Kikashi and mochikomi

Published 3 Sep 2020 by antti (last edited 3 Sep 2020)
tags: terms

Kikashi and mochikomi are probably two of the most misunderstood and misused go terms. They are also two of the most unnecessary Japanese terms that still see use in English go jargon; this is because the same information can easily be conveyed by normal language without needing to resort to arcane Japanese terms.

Kikashi, or good exchange

A long time ago, when I was starting to really understand the concept, I wrote a needlessly long-winded essay on kikashi on my old blog at

Not too long after my having published the essay, I heard one of my teacher’s other students ask her what ‘kikashi’ means in English, and she immediately responded with ‘good exchange’. This was akin to an epiphany to me, as I realised that my flailing attempt at trying to classify different types of kikashi, as in the linked article, failed in comparison to this simple interpretation of the core meaning of the term.

The exchange of black 1 for white 2 constitutes a kikashi, or a ‘good exchange’. After the exchange, Black does not have to continue playing locally, and the stone at 1 still functions as both a ladder breaker and an eye-space-reducing move. Compared to 1, white 2 is worth less as a stone, as it is only reinforcing a connection that White already had before 1.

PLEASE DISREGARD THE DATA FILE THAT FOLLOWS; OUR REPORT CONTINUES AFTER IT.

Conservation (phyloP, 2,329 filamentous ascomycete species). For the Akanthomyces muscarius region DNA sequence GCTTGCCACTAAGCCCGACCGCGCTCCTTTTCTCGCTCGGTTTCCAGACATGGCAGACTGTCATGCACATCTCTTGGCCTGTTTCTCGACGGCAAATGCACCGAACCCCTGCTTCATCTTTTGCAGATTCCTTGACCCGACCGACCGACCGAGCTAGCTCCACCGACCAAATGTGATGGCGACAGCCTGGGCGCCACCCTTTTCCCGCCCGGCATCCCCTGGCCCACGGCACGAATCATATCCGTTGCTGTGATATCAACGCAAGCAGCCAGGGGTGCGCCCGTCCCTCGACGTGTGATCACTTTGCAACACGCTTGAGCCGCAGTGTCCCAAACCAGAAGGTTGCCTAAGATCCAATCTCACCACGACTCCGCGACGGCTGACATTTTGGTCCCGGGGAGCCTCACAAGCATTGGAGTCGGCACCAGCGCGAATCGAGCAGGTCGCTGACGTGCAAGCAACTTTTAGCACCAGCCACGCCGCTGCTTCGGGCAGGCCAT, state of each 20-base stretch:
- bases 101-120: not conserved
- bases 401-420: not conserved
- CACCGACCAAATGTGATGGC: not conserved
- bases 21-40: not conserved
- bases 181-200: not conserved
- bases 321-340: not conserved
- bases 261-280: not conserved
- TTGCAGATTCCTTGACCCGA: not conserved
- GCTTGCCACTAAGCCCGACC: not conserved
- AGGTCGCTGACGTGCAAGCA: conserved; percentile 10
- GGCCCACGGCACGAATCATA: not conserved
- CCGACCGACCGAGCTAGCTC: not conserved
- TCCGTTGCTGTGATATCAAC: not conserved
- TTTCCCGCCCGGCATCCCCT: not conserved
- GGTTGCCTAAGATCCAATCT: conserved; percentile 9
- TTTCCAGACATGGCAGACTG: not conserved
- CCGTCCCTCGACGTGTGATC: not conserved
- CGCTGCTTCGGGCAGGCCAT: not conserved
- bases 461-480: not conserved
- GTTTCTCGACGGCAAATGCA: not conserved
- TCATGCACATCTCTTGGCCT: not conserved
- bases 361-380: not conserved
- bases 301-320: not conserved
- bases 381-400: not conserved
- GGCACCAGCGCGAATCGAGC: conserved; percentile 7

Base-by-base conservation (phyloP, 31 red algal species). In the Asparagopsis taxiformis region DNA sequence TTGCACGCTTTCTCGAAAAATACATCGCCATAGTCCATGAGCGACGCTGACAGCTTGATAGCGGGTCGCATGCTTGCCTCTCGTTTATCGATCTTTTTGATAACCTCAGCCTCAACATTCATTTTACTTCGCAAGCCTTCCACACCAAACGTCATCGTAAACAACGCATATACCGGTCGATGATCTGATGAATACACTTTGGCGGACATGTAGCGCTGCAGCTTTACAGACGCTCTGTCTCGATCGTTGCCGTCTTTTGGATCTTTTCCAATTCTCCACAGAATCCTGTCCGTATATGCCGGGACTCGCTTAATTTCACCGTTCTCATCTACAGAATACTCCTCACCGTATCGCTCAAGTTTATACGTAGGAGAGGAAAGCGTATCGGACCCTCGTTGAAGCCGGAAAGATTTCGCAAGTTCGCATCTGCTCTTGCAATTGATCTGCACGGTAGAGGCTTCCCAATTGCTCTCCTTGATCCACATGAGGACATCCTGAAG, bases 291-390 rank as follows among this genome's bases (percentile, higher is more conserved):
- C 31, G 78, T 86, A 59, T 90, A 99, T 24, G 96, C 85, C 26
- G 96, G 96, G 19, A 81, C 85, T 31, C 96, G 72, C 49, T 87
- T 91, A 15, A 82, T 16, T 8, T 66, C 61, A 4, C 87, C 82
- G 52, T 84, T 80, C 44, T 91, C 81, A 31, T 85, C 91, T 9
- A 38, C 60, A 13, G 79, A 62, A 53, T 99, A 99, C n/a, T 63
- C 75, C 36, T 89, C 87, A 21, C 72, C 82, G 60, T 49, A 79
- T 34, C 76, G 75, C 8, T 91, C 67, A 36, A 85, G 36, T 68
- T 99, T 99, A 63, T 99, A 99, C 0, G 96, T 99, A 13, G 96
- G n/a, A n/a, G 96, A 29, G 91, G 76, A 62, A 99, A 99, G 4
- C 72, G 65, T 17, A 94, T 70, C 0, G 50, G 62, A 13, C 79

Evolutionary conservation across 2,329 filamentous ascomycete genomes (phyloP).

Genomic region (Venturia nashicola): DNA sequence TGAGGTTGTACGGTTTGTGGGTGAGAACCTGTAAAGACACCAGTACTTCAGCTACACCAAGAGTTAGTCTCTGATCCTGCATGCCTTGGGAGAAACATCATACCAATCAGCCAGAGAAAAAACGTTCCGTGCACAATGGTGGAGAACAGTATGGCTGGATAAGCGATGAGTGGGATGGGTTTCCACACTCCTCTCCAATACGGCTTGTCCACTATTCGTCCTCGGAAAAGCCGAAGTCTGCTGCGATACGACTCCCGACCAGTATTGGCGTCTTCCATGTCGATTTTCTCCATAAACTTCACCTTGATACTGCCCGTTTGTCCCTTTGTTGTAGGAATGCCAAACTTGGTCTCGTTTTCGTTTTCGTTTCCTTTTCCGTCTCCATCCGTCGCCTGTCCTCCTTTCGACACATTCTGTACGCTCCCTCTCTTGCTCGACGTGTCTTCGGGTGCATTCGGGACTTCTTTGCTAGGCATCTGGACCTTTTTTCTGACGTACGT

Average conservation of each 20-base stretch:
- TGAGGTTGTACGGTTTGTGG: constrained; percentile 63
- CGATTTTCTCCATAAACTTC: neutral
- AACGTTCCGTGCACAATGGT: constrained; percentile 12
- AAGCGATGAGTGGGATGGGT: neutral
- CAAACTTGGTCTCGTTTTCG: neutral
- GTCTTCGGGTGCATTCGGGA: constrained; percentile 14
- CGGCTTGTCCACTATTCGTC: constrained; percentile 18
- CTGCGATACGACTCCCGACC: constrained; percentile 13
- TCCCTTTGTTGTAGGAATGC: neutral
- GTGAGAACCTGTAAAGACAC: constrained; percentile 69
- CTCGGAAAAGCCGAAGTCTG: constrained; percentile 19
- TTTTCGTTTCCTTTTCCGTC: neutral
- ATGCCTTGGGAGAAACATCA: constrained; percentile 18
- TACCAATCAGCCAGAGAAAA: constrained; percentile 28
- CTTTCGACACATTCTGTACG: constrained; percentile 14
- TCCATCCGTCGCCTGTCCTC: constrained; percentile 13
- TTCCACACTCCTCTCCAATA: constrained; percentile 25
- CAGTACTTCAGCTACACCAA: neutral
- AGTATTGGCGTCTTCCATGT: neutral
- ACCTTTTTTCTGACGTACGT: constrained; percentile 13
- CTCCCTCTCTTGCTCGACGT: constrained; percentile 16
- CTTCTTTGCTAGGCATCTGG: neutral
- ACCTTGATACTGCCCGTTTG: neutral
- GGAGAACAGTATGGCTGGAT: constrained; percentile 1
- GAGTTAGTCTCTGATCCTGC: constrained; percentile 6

Mochikomi, or uncompensated sacrifice

Unlike kikashi, mochikomi does not have a very snappy English counterpart; but in exchange, it is also much less used as a concept. In fact, I imagine many readers are not even familiar with mochikomi as a go term.

Mochikomi literally means ‘carrying in’, but this does not give us a very good idea on what it means in go. Various Japanese go dictionaries explain it thus: ‘playing within the opponent’s area and getting captured, constituting an overall loss.’ Therefore, if one forcefully wanted to create an English counterpart for the term, ‘uncompensated sacrifice’ is probably one of the better options.

The above description and English translation have the problem that they depend on complex definitions: what is a player’s ‘area’ and what does ‘uncompensated’ exactly mean? Therefore, it can be better to forget about the concept of mochikomi altogether, and instead focus on whether one’s stones are working effectively enough.

The sequence of 1–6 is an example of Black forming a mochikomi. When breaking the sequence into parts, the exchange of black 3 and 5 for white 4 and 2 would be more or less fair, but the exchange of black 1 for white 6 merely increases White’s territory. Therefore, we say black 1 forms a mochikomi.
3: elsewhere
If White first responded to black 1 with 2, Black played elsewhere, and then 4–8 followed, now black 1 is no longer a mochikomi. This is because now White has added an extra stone at 1 inside his own territory. If we imagine black 1 and white 2 did not exist, then it is clear that the rest of the exchange is not bad for Black.

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